Outdoor Diary: Learning to Like the Weather You Hate

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Humans outside episode 193

We all have a type of weather we just really can’t stand. But what if you paused to find a reason to at least appreciate it? What would you find?

In this Outdoor Diary episode, Amy talks about her recent experience learning to like the notorious wind in her part of Alaska.

Some of the good stuff:

[:45] The wind as an Alaska origin story
[2:32] The wind comes off the what?
[3:39] Getting over it
[4:08] Finding yourself in the wind and what to do about it
[5:07] What you might notice

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Listen to the episode on iTunes, Google Podcasts, or wherever you find your favorite podcasts.

Here’s an edited transcript of this installment of Amy’s Outdoor Diary.

The wind that gusts through Palmer, Alaska is part of my outdoor origin story, if you will. It was a dark and stormy night — no just kidding, But it was a gray and blustery day in early June when we first pulled into Palmer, Alaska. We had bought a house sight unseen after only a Facetime tour by our realtor. Now I think about it, it was a windy day when she gave us the tour, and when I asked she noted that it is often windy here. But I wasn’t really paying attention to that.

By the time we got to Palmer we’d been on the road for several weeks, driving from Clarksville, Tennessee with the two boys and the dog with Luke and me in my beloved Volvo station wagon. It felt roomy enough in there for the first week or so, but by the time we hit a June snow storm in British Columbia and found a series of motels instead of camping like we’d planned, I was over it in a big way. Yet, as we wound our way up the Glenn Highway, passing my first-ever glacier views and making a beeline for our new hometown, the place of our imaginations, I was wide-eyed and ready for Alaska.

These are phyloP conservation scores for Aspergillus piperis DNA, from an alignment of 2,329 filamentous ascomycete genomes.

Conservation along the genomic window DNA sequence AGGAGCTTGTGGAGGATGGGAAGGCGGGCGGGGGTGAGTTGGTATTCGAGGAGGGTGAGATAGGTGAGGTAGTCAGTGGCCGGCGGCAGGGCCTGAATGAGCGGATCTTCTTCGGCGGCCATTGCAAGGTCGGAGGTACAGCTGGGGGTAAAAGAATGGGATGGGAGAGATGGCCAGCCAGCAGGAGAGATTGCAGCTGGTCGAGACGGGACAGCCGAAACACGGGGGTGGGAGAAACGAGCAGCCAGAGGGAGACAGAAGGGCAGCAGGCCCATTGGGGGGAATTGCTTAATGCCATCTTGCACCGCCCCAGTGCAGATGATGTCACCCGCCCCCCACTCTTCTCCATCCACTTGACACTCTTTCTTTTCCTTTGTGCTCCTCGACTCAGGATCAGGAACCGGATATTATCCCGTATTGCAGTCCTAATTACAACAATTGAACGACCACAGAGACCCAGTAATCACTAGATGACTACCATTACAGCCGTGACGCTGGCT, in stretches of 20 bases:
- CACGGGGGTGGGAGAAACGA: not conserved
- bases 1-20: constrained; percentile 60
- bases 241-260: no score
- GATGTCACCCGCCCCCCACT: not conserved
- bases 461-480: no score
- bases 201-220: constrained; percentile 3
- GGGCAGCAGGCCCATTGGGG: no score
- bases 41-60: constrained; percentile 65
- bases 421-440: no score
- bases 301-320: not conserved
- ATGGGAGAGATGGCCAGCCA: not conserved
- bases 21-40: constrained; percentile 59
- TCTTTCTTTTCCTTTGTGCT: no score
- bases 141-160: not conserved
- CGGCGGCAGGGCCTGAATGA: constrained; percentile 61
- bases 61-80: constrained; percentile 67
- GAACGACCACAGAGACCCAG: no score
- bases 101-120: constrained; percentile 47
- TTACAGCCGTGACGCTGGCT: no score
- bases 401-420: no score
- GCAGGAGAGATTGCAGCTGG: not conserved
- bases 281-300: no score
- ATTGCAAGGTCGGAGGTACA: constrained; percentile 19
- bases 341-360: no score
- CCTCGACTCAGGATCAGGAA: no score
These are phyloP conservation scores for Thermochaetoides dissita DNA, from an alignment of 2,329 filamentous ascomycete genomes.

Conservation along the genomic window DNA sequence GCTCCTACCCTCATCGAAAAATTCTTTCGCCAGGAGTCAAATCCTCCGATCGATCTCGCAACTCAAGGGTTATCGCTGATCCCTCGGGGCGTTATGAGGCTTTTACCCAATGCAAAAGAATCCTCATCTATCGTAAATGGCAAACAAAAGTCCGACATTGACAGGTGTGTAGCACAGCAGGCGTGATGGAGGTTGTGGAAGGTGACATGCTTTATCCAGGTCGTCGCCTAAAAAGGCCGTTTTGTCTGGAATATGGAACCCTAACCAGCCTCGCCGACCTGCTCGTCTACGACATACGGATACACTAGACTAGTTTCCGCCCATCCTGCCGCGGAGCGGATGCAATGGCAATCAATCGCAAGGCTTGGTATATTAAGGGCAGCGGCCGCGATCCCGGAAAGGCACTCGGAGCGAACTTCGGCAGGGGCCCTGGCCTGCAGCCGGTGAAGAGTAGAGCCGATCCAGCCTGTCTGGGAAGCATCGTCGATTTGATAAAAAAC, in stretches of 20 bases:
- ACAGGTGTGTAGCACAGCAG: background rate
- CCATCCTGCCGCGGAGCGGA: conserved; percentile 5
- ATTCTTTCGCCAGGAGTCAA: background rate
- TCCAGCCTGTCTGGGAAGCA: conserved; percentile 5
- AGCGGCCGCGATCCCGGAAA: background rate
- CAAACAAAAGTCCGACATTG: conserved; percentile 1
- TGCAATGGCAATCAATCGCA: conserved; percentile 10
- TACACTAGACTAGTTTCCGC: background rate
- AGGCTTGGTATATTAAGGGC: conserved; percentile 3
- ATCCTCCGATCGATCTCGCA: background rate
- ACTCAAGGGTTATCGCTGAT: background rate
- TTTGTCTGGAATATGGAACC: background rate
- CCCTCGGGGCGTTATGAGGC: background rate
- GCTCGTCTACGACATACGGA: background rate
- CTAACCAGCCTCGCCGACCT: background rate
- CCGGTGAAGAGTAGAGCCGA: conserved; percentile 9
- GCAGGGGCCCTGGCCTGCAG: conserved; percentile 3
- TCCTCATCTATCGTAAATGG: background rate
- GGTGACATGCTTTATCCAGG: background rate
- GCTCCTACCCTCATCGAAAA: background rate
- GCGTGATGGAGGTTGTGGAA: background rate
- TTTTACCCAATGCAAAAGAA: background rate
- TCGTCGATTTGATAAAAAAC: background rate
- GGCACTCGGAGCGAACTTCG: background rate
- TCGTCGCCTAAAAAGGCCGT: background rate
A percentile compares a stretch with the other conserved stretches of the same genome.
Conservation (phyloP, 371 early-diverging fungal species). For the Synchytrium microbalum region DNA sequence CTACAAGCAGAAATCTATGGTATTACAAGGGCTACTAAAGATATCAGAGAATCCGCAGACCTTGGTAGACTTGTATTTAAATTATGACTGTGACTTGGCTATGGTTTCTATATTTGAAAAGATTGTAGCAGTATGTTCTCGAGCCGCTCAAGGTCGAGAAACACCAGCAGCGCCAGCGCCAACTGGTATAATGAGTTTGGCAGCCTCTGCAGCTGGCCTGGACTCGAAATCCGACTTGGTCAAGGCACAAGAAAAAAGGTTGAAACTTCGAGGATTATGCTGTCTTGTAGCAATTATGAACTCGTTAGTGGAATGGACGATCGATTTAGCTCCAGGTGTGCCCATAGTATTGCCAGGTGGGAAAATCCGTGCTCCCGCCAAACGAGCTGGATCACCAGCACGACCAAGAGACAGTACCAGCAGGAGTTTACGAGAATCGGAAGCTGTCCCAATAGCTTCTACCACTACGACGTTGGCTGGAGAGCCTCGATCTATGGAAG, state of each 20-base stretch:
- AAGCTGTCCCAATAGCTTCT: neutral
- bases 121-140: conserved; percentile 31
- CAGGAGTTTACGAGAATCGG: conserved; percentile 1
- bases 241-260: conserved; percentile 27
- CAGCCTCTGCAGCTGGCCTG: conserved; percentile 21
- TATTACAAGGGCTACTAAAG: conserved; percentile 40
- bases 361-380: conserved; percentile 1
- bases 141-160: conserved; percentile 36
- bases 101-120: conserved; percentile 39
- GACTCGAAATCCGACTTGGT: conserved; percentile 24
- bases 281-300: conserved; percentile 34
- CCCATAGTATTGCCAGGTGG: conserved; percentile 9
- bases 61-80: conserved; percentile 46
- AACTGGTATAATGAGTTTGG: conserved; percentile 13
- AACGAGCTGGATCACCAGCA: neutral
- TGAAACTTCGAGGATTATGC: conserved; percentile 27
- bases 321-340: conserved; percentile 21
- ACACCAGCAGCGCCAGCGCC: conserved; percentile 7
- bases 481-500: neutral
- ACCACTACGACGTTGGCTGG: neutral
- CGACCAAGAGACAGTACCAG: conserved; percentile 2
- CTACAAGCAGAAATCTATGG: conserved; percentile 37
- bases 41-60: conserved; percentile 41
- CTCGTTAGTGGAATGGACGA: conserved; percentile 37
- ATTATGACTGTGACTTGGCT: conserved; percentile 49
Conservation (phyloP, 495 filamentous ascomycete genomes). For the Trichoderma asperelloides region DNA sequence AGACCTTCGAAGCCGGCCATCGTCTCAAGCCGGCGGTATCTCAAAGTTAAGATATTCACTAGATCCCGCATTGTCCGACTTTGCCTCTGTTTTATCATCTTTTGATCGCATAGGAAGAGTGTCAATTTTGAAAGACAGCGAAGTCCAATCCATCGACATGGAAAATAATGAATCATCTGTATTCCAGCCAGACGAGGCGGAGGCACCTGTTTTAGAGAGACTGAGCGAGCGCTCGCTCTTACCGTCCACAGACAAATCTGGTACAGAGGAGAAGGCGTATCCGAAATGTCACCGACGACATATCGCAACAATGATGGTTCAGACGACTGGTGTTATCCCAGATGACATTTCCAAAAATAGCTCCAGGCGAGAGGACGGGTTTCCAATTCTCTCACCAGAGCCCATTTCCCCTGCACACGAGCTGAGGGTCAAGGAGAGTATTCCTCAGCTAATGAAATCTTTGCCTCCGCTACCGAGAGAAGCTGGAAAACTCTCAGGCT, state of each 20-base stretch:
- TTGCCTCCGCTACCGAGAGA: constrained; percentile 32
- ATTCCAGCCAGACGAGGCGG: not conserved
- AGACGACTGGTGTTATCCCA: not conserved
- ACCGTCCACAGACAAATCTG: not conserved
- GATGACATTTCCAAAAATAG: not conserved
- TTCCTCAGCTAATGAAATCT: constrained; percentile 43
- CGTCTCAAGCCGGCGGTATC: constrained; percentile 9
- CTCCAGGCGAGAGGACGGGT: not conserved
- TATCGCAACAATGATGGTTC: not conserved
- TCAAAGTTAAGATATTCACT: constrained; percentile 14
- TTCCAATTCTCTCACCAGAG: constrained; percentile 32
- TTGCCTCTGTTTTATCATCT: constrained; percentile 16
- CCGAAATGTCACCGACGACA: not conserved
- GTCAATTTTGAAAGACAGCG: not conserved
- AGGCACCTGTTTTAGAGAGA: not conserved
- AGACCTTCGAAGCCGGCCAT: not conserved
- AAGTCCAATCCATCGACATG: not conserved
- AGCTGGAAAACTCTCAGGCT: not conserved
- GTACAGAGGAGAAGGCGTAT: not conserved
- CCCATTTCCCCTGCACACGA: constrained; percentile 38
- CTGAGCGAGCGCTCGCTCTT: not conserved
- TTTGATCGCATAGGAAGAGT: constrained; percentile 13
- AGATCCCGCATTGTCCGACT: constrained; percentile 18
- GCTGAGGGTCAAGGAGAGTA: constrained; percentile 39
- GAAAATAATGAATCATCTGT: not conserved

Except of course I wasn’t, really, in so many ways. And on that particular June day the thing I was not ready for was the wind.

Just as we had in countless towns on our journey, we pulled into town and found a picnic table where we could eat some PBJ with the kids. We sat down across the street from the Palmer visitor center and ate through what felt like a wind storm. It was 55 degrees and the air felt cold, especially compared to what I had been used to down south. I wandered into the visitor center, and approached someone sitting behind the counter.

“Is it always this windy?” I asked with, I admit, fear and trepidation as to what the response would be.

“That’s Palmer,” chirped the guy. “The wind comes off the glacier!”

Now, if you’re familiar with glaciers and wind and how that all works, fine. But I was not. And all I knew was that wind coming off the glacier sounded really, really bad. What in the world had I gotten myself into?

I have since learned that wind coming off the glacier is cold and it is plentiful. It sweeps down the Valley bringing with it the fine glacial silt and dust. It is not always present, but when it is you know it. You can hear the wind picking up as it pushed up the Valley and through the trees. And just because it is windy in town does not mean it is windy 4 miles away where I live — and vice versa.